Making the climb to better healthcare management

Dr. Christopher Tufton

Gleaner Archive – January 26, 2020

Jamaica’s current dengue outbreak is occurring on a scale unprecedented for the island, representing a crisis to which the Ministry of Health and Wellness has had to make rapid adjustments in its planning for and delivery of care to the public.

We have made, and continue to make, those adjustments, and with some fair results, despite prevailing resource and infrastructure constraints. The evidence is in the number of Jamaicans whose lives have been saved, having been admitted to hospital for suspected or confirmed dengue.

As at January 13, the ministry had in its database 9,356 suspected and confirmed cases with dates of onset of symptoms in 2019. Of those, 1,692 were admitted to hospital; 96.2 per cent were discharged home; and 3.8 per cent died. Of the 1,066 suspected and confirmed cases in 2018, 365 were admitted. Of those admissions, 95.3 per cent were discharged home while 4.7 per cent died.

Still, the loss of even a single life is tragic. As a result, the ministry has redoubled its efforts to ensure the best possible health outcomes for Jamaicans in this current crisis and others that are to come. And crises will come. This is the nature of public health and a reality that Jamaica must face, with its ageing population and a health profile that shows an increasing number of us with non-communicable diseases such as heart disease and diabetes.

These are factors that deepen our vulnerability to public-health crises, including not only disease outbreaks, but also other sources of risk such as natural hazards and climate change. The impact of climate change and its obvious link to the dengue outbreak locally and in the wider region of the Americas cannot be ignored.

It is against this background that the ministry has adopted a more tactical approach to this most recent crisis, which sees us concerned with not only responding to the immediate risk, but also with building resilience.


We have invested in research around the breeding of the mosquitoes and will be implementing a programme to sterilise the Aedes population. The effect will be to reduce their numbers, and, by extension, the threat of dengue and other mosquito-borne diseases.

The ministry has also invested in our laboratory facilities, which has resulted in confirmatory dengue testing being done locally, providing clinicians with test results within two to three days rather than the customary six to seven days when samples were being sent to the Caribbean’s regional laboratory.

We have, too, adopted a whole-of-government approach to the response efforts, mobilising ministries, departments, and agencies to collaborate to safeguard the population – including at the National Dengue Clean-up this weekend and with the development and implementation of an overall Enhanced Vector Control Programme for which a billion dollars has been made available.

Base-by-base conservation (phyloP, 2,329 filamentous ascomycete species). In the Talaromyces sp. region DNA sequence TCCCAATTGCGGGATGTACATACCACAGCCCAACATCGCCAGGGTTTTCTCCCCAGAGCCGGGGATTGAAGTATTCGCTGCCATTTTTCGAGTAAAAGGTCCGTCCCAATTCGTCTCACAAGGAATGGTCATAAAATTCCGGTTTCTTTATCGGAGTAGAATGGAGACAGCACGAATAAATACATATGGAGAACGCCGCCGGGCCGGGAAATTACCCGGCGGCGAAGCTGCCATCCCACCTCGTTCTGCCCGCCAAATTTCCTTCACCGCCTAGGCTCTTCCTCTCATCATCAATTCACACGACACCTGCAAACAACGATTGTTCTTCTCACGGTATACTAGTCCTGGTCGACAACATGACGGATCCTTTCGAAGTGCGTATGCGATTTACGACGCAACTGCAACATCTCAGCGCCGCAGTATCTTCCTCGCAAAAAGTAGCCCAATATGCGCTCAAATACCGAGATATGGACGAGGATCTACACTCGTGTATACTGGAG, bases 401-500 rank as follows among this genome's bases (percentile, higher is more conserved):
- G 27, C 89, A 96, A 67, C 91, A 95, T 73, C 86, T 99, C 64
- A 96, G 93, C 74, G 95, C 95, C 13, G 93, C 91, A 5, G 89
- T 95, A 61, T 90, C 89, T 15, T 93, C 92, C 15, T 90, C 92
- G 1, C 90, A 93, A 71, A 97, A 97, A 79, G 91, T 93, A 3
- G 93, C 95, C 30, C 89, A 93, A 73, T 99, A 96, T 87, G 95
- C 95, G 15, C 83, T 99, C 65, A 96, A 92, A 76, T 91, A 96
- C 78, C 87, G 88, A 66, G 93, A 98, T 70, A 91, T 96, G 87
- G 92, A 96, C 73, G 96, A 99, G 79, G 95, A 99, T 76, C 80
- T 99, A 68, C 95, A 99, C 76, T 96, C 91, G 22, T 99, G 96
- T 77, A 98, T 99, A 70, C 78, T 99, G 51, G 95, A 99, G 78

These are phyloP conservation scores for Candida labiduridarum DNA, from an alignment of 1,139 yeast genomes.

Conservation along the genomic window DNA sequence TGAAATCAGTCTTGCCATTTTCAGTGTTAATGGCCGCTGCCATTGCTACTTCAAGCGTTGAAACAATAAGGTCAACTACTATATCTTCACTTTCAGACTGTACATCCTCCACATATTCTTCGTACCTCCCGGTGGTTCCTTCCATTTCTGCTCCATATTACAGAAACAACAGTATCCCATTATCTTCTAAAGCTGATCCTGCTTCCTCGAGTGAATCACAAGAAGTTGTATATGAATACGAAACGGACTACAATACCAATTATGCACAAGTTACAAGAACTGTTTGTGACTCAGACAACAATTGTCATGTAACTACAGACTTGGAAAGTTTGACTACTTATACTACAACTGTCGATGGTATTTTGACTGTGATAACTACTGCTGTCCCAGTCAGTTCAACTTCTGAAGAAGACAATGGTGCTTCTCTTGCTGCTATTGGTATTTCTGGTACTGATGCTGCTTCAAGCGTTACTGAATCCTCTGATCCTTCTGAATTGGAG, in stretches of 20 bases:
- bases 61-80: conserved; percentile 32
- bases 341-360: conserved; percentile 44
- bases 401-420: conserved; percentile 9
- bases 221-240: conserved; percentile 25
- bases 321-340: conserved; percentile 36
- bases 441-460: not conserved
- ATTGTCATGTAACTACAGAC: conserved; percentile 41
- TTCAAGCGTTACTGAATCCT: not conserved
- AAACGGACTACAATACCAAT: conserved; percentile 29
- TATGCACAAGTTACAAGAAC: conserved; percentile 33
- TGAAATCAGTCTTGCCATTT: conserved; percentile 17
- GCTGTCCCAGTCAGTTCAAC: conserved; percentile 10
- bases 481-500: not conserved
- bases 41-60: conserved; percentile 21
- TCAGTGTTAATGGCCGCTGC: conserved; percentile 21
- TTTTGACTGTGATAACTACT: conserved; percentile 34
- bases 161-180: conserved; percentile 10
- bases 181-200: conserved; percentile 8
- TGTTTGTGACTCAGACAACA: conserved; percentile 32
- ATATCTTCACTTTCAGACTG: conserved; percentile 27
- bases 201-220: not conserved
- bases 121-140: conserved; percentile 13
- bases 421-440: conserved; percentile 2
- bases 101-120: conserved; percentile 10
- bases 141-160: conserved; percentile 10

Meanwhile, the health systems in Jamaica over the last 30 years, have not received the required resources to keep pace with the emergent demands. Government’s fiscal contribution has been increased over recent years by more than 100 per cent to the now 4.2 per cent of GDP but remains below the World Health Organization-recommended six per cent.

We have not seen the construction of a new hospital in 30 years, but the population has grown by 40 per cent over the same period. UNOPS, in its 2018 report of the health infrastructure in Jamaica, which I commissioned, reveals that over 70 per cent of the equipment and infrastructure are at end of life.


Coupled with poor health-seeking behaviour that increases morbidity within the population, these are factors that, together, necessitate strategic thinking and not mere tactics. As such, the ministry has developed three main strategic documents to strengthen the health systems and right-size the infrastructure.

These plans – including the Vision 2030 Plan for Health, the Capital Investment Expenditure Plan for Health, and the National Health Insurance Green Paper, all tabled in May last year – are now being implemented. In line with their provisions, we have so far negotiated with the Inter-American Development Bank and the European Union financing, to the tune of more than US$60 million, for the development of three hospitals and 10 health centres.

Through the National Health Fund, we have also improved eight hospitals and health centres to the tune of more than J$700 million and enhanced pharmacy services for public patients through the J$270-million renovation of 60 Drug Serv pharmacies and significantly reduced waiting times. In addition, we have initiated a national discussion on health financing.

At the same time, we have championed personal responsibility in health and promoted and adopted strategies for disease prevention. The development and implementation of Jamaica Moves stands testimony to this. The obvious effectiveness of messaging and behaviour-change communication in this initiative cannot be denied. Its success is widely recognised by the Pan-American Health Organisation and the World Health Organization, while other countries have sought to copy the programme.

There remains room for improvement in our planning for and management of public- health crises, including resilience building as a critical component of those efforts.

Yet, we have made important progress over recent months and years and invite the continued support of Jamaicans in whose interest we labour.

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